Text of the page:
“It is my dearest wish to help break down the barriers of prejudice that keep women silent.”

By the way, also pertinent to our work, Willard also said the following:

“The world is wide and I would not waste my life in friction when it could be turned into momentum.”

DCA 3: Monitoring Report (Monday, February 25)

We’ve only just begun what will be a very short time together, and most of our time has been spent in worship and formal presentations, so your opportunities to self-monitor during discussion and debate are yet to come. Even so, the monitors have some interesting observations to share just based on our first sessions.

First, we want to commend the parliamentarian, Leonard Young, for both his use of inclusive language generally, and his self-awareness in correcting himself when realizing he could be even more inclusive. Dr. Young’s inclusive language was clear in his repeated references to people as “he or she,” great to hear, but even though not universal, not exceptional. Even better, there were a few times when he self-corrected for inclusiveness in a way that WAS more unusual. One monitor was especially struck by Dr. Young’s realization that his use of an athletic reference might not have made sense to those who live outside the United States. His exact words were not noticed, but we did notice that when the delegates didn’t react as he expected, he seemed to realize that his illustration wasn’t understood by everyone as he had intended. He then noted that, and went on to describe the point in other ways. Dr. Young provided a lovely example of how one CAN be self-aware, by noting the reactions of others, and correcting oneself in the moment. We noted that Dr. Young identified as NOT a United Methodist, but we hope he’d like to reconsider that! Thank you, Dr. Young.

Second, we want to celebrate the musicians, led by Raymond Trapp from Brooklyn, NYC. They are wonderfully diverse in multiple ways, and we also appreciate the way they seem to intentionally share in the leadership so that Raymond isn’t always at the forefront. Clearly, no one is “only” a back-up singer in the group. Also, we noticed the use of inclusive language in some of the songs – “Yes God is!” Nicely done! Thanks!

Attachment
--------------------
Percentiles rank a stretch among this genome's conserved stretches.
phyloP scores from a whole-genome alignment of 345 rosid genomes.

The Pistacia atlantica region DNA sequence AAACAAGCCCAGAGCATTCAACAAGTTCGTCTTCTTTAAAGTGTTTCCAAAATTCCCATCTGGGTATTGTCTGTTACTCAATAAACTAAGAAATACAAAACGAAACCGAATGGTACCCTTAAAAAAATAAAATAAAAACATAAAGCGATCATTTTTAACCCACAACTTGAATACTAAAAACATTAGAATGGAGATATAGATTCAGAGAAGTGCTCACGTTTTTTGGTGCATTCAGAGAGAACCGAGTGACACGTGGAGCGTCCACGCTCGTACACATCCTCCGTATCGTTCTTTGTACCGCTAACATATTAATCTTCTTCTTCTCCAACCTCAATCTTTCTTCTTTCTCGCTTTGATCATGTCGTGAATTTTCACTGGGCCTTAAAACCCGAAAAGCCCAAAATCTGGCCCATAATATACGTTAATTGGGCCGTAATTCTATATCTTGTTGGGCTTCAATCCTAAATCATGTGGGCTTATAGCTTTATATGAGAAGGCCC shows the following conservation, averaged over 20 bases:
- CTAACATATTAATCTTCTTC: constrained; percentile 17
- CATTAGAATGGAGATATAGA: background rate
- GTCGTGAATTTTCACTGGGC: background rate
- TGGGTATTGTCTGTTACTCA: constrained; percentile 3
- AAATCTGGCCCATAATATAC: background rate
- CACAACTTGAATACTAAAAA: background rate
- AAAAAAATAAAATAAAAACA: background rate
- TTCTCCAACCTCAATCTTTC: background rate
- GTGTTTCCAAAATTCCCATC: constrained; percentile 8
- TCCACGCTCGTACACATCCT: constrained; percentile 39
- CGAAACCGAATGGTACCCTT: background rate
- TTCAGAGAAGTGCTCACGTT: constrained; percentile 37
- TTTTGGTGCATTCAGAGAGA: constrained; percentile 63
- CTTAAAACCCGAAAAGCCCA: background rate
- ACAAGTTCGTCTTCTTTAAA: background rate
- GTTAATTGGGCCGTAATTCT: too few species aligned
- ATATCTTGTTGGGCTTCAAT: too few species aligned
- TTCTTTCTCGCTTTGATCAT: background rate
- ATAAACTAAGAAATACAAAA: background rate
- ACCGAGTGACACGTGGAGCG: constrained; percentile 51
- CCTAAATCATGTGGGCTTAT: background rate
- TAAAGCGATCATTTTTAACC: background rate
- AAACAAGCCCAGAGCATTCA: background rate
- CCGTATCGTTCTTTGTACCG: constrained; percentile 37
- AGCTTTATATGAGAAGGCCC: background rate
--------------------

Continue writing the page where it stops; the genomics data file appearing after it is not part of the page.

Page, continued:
Third, we loved the Native American blessing in the opening worship, in two languages and by a man and a woman together. Their words reflected their own gender diversity, referring to “Earth Mother,” as well as “Grandmother of the South,” in addition to “Grandfather of the East.” It was so beautiful to hear liturgical leaders using female gendered references in worship. And beyond that one element, the entire opening worship was marked by wonderful diversity. The monitors noted that each person represented a different gender/racial/ethnic mix – not a single one the same as another. It truly was a sign of the diversity of our great Church.  Thank you so much for a great start to the day.

Once we got to business, we noticed that the Commission on the Way Forward report was presented by a nice diversity of their membership. After that though, there were mostly white male speakers. This is when the hard work begins. Let us make sure all the voices of the Church are heard, even when not scripted as for worship and formal reports. Be ready to step up and represent, everyone!